We walk back to the COC and are re-tasked to clear more roadways for 2nd Platoon. Fantastic. Out we go again to sweep. We report to the house that 2nd platoon is using for a FOB (Forward Operating Base) The HMFIC (Head Mother-Fucker In Charge) says "You're the engineers, right? "Yes, Sir" we reply in unison. "Been working your asses off today?" Again the chorus "Yes, Sir". "Well sit down, take off your shit, get some chow, and try to relax. We step off at 1600."
Sweetness and light, a break at last. We scoff down our chow and smoke cigarettes, basking in the comfort of doing nothing. All of a sudden, we hear a cry of "Hoooooooooly sheeeeeeeeeit!"
Curiosity is a powerful force, and I go to the yard to investigate. What happend is this: One particular Marine, wanting to be as respectful as possible under the circumstances, decided to dig a piss trench in the yard. That way, we wouldn't all go tromping through the man's bathrooms. But midway through the trench, he finds an AK47 and lots of ammo. This time, an intervention on behalf of the Iraqi never even crosses my mind. Just wasn't his lucky day.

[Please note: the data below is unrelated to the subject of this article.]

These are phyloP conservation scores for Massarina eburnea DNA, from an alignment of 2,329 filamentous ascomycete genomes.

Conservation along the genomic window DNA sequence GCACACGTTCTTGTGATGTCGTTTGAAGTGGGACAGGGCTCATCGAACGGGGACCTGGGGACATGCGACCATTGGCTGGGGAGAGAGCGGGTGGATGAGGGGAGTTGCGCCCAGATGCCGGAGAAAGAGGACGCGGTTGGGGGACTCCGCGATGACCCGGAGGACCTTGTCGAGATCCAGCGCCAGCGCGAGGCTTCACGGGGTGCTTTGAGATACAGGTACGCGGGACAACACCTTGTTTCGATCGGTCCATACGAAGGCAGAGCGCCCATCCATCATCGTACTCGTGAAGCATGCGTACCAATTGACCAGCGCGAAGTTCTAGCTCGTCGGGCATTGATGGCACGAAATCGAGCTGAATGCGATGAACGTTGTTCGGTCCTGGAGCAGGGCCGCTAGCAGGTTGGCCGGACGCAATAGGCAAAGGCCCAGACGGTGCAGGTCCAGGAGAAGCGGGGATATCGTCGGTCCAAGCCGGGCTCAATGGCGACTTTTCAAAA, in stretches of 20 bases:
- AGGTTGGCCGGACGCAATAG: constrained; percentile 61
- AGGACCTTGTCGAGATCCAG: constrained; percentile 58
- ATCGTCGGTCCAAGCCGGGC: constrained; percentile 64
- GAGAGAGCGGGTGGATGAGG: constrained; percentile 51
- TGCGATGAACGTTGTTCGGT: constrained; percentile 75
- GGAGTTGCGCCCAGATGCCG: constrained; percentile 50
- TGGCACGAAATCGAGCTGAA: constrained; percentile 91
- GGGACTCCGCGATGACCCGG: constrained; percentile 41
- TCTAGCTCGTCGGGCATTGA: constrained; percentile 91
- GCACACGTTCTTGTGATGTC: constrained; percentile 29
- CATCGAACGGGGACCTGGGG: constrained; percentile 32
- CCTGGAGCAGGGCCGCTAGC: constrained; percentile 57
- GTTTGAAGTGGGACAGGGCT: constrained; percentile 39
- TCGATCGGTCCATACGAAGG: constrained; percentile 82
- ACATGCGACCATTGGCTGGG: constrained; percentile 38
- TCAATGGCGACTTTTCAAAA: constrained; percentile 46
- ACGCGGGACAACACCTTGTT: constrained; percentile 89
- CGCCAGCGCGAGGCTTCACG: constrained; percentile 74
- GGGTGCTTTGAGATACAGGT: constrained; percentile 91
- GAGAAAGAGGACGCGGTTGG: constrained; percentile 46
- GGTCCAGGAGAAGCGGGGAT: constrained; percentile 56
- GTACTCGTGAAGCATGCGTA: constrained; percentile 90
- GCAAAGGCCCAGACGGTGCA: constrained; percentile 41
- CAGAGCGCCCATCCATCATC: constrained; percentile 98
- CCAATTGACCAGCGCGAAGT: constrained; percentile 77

1600 rolls around and we step out to sweep some more. We only have about a kilometer to go, but the last 500 meters or so lead up into the cliffs with lots of winding. LAR (Light Armored Reconnaissance) is atop the cliff, so we're not worried about an ambush. Once again, we begin sweeping the road. But this time, we have some help. A pair of CEB (Combat Engineer Battalion) engineers are with us. They also have a mine detector, though it's an older model. We decide to split up the road. We'll take the right, they take the left. And up we go. We get up to the top in a reasonable amount of time, and the CEB Marines are right behind us. About 100 meters from the top, they stop and begin digging. This isn't unusual, as we frequently dig & probe into the ground if something seems suspicious. What is